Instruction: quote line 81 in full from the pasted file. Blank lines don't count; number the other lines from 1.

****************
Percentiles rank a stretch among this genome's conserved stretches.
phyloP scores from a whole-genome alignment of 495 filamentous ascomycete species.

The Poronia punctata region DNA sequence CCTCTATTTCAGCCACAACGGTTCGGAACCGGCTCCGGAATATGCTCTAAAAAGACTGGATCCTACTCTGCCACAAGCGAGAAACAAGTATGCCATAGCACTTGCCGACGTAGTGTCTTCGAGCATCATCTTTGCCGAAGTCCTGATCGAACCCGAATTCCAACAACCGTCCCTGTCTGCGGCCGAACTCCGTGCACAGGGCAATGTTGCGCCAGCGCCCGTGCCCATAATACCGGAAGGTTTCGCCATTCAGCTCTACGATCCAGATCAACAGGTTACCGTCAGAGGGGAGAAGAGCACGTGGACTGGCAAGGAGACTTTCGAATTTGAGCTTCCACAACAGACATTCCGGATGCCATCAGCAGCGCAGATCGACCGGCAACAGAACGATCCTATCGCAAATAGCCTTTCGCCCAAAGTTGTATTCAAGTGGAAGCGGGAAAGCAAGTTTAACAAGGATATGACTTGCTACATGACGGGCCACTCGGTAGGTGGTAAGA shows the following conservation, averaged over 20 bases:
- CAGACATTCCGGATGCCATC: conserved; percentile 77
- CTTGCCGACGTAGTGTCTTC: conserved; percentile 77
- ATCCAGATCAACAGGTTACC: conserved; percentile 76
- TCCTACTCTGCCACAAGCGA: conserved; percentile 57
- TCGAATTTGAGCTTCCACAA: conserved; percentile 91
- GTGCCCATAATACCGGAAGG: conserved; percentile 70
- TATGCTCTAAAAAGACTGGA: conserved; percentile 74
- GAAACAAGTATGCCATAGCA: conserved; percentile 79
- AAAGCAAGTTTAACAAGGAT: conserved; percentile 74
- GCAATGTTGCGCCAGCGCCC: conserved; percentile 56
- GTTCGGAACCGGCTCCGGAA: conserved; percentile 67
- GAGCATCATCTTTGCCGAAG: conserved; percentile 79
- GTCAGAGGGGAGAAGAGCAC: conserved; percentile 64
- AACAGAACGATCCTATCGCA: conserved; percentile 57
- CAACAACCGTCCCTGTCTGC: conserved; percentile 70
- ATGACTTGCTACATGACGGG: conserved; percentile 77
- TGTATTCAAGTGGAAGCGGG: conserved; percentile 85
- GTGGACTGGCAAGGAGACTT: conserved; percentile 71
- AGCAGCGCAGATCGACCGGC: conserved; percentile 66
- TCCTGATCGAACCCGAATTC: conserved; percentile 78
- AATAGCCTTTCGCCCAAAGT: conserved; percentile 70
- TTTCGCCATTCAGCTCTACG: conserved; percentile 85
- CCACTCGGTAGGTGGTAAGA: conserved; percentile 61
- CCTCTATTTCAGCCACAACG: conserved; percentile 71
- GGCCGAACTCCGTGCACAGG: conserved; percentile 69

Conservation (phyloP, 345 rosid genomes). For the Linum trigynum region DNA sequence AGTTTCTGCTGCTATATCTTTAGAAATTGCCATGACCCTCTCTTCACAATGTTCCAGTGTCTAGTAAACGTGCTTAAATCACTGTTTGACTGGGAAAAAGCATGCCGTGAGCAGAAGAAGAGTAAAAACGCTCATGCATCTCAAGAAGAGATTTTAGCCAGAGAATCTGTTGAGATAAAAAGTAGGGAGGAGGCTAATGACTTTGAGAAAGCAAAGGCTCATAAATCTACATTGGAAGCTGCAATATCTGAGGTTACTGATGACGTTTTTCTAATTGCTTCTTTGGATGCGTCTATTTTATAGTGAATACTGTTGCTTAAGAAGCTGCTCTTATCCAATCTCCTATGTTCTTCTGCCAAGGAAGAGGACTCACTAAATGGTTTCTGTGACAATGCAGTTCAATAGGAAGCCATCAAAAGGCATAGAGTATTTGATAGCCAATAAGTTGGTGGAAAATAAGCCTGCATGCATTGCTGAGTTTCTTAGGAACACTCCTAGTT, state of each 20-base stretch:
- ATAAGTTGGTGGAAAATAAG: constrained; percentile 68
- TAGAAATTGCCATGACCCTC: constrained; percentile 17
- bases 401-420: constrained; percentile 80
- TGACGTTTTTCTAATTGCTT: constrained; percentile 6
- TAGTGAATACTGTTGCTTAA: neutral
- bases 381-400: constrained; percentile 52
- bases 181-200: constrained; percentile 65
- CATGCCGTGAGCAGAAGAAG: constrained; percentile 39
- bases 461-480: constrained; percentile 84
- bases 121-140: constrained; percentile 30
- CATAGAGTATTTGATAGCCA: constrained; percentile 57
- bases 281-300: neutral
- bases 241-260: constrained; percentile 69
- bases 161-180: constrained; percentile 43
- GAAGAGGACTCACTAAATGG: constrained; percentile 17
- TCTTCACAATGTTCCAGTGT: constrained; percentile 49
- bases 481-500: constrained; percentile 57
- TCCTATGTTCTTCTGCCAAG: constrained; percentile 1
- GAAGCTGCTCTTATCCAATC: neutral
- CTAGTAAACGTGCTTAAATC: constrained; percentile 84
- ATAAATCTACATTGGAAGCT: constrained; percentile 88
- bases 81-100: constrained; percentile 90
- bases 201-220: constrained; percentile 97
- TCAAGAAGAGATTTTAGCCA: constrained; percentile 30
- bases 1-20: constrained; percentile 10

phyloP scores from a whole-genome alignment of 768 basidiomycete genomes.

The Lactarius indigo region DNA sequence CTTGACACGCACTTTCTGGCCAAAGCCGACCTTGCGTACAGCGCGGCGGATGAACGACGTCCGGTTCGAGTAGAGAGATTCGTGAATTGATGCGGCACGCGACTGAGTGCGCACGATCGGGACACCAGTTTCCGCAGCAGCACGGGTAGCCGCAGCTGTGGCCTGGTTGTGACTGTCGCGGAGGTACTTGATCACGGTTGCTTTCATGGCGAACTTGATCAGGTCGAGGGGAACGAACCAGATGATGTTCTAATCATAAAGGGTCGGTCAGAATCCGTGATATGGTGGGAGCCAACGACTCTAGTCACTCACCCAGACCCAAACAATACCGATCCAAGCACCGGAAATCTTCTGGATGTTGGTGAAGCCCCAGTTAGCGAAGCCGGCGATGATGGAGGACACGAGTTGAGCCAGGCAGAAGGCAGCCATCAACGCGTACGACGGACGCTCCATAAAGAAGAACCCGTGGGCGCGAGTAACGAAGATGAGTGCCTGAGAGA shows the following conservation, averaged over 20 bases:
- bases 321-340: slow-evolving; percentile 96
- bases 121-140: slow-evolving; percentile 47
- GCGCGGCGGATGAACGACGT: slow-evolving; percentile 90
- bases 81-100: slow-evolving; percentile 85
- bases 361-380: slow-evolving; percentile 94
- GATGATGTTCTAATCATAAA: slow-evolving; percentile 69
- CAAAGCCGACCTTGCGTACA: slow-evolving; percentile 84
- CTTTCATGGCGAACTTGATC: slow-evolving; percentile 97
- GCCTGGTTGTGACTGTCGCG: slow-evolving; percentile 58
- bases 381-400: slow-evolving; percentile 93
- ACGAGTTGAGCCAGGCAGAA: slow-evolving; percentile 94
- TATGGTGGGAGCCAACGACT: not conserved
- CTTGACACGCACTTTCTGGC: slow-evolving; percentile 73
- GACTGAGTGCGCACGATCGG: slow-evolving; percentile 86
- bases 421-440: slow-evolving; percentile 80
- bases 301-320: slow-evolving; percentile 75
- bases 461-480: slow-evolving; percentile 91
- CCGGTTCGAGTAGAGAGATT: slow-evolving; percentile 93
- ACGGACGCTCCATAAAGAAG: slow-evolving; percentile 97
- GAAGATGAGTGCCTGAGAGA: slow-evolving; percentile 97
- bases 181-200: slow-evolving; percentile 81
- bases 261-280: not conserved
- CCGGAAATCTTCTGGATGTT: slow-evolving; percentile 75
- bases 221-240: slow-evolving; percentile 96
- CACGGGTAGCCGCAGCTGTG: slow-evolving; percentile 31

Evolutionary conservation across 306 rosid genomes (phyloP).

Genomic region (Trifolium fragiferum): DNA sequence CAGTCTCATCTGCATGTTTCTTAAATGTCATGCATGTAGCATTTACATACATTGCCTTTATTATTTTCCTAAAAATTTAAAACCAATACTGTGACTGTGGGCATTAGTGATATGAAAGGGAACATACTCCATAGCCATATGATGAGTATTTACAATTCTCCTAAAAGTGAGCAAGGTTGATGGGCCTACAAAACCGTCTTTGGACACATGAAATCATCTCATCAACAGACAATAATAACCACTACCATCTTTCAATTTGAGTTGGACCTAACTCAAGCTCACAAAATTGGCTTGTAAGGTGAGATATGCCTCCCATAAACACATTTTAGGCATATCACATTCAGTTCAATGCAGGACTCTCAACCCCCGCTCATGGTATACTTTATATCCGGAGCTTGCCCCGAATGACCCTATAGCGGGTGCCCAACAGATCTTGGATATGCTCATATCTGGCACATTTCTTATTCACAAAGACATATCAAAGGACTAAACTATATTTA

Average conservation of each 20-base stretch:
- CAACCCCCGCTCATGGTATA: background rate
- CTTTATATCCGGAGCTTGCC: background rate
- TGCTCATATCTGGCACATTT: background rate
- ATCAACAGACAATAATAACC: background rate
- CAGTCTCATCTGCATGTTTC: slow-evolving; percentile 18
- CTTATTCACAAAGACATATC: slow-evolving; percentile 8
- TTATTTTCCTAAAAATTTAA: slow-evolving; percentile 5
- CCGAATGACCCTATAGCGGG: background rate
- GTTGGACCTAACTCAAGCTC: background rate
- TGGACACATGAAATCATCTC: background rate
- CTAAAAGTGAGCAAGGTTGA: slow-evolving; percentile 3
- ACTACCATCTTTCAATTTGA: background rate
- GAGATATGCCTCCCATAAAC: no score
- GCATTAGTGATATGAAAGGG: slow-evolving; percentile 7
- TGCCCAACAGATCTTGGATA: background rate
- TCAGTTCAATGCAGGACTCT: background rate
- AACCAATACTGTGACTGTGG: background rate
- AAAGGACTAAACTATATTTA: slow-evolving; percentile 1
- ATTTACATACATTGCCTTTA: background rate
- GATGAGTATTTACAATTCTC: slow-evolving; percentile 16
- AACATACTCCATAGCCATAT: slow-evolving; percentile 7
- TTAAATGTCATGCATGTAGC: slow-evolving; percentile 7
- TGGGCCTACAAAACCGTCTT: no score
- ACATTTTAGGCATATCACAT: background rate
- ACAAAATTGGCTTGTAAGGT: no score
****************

- CACGGGTAGCCGCAGCTGTG: slow-evolving; percentile 31